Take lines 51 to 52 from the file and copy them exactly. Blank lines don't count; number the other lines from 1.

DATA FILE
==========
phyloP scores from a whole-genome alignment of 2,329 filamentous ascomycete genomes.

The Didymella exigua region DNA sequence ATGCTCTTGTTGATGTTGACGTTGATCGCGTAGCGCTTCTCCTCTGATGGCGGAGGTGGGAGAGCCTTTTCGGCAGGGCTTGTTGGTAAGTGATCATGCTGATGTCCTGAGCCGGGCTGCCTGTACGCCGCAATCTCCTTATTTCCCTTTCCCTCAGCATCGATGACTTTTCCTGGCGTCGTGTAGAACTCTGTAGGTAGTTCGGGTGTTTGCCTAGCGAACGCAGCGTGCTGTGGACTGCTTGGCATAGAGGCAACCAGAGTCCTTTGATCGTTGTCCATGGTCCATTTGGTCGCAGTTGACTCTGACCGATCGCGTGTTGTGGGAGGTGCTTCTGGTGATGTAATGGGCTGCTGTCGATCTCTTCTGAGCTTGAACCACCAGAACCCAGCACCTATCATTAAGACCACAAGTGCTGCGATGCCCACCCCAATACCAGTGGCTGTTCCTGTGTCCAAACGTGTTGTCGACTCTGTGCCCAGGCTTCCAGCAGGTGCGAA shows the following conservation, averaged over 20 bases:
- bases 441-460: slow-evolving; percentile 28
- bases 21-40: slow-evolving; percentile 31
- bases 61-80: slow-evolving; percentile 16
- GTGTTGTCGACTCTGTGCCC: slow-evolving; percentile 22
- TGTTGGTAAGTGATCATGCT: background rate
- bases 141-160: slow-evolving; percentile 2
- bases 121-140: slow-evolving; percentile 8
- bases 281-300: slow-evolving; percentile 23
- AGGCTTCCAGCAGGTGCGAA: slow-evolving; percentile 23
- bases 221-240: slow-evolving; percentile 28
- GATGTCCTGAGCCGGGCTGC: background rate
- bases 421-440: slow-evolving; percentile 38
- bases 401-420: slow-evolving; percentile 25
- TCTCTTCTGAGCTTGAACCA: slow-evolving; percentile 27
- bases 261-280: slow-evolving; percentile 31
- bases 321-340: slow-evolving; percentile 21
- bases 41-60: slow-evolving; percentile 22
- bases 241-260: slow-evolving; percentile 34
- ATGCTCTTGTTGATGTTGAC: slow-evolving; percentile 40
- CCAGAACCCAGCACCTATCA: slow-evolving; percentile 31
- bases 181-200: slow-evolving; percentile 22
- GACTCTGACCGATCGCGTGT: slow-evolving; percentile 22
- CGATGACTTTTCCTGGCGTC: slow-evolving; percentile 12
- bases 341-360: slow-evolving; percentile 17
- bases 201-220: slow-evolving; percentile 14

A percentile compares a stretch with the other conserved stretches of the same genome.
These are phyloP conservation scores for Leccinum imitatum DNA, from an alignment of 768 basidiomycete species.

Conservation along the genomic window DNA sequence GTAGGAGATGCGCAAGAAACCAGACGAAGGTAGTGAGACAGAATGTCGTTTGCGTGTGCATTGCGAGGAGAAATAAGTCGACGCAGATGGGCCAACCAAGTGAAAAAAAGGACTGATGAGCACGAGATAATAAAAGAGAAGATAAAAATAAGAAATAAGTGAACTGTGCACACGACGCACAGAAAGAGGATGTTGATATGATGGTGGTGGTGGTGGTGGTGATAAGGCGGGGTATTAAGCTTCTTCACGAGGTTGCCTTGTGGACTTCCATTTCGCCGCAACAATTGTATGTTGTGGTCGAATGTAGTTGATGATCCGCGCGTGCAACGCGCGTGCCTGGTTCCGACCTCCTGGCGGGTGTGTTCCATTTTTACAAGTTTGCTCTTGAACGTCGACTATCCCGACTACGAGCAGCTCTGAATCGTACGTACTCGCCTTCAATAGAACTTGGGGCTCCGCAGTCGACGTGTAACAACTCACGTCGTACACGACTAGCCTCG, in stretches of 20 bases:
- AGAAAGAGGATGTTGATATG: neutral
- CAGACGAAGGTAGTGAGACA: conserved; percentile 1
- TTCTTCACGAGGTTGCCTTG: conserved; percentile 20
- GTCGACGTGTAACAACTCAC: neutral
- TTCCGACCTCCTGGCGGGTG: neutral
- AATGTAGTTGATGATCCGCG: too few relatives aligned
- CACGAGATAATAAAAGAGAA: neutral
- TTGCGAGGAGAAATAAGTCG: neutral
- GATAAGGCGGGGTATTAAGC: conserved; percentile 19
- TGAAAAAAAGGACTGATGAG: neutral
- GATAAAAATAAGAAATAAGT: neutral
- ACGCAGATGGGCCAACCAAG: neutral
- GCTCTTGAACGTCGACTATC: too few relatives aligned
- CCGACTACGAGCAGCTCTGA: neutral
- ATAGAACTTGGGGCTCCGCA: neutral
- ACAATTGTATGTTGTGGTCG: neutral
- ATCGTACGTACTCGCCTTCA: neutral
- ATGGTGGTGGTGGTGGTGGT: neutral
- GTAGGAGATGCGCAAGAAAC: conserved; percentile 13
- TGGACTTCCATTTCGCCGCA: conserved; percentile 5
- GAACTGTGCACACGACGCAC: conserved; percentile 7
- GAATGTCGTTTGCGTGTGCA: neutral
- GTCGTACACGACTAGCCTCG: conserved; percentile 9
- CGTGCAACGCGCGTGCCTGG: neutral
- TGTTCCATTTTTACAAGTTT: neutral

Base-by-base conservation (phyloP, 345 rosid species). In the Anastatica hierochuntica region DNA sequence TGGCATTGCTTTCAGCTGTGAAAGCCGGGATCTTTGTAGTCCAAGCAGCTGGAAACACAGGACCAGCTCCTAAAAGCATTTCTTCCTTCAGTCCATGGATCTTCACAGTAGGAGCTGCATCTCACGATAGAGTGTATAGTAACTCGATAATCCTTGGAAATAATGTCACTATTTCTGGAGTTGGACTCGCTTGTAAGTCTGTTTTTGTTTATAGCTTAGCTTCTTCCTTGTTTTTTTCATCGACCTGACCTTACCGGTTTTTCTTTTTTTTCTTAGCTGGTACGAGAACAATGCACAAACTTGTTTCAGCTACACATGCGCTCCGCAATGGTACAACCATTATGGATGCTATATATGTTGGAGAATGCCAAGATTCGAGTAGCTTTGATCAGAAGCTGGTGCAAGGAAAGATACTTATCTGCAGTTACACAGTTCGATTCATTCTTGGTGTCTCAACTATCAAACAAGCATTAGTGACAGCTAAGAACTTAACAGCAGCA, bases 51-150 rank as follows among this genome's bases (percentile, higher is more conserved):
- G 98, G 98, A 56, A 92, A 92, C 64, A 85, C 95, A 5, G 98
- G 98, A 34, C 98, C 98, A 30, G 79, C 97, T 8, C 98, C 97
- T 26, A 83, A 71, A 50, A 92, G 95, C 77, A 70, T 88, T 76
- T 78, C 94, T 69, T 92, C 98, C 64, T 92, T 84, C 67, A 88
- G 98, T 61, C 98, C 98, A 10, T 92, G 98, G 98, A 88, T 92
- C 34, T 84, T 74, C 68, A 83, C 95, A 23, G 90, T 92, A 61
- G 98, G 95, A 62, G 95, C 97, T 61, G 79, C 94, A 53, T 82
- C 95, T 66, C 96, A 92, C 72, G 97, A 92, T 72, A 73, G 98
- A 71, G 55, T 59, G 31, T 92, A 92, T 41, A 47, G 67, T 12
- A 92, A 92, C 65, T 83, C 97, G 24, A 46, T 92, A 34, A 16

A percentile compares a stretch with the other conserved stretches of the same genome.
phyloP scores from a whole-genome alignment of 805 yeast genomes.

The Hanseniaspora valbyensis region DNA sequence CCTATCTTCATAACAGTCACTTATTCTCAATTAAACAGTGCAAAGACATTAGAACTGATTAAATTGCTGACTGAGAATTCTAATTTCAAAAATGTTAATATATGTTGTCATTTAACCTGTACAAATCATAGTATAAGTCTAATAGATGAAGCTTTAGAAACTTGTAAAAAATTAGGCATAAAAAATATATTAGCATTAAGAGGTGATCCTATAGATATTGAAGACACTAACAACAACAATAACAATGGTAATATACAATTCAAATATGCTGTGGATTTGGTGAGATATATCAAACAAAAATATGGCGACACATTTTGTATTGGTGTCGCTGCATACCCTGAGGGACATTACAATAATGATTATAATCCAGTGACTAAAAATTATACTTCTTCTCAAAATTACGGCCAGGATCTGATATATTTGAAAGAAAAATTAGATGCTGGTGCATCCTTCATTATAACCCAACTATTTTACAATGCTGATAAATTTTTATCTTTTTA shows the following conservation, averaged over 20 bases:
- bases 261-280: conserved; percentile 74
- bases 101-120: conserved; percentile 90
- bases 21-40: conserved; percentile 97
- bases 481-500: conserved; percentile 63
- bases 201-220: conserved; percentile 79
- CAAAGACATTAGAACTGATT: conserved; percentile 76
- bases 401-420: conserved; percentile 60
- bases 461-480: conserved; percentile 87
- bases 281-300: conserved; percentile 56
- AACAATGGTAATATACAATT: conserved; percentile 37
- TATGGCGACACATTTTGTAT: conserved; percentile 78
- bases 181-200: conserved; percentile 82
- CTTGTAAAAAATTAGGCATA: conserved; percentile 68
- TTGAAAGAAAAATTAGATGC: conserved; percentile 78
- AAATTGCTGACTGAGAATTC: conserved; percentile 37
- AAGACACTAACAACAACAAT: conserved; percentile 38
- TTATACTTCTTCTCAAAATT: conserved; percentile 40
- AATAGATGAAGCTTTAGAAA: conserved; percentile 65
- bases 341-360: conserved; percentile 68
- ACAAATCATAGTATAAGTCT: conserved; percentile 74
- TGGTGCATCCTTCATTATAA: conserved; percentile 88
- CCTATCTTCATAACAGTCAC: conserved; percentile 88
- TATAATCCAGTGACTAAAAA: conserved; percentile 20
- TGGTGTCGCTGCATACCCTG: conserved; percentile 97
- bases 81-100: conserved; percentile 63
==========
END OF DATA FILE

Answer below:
- GAACTGTGCACACGACGCAC: conserved; percentile 7
- GAATGTCGTTTGCGTGTGCA: neutral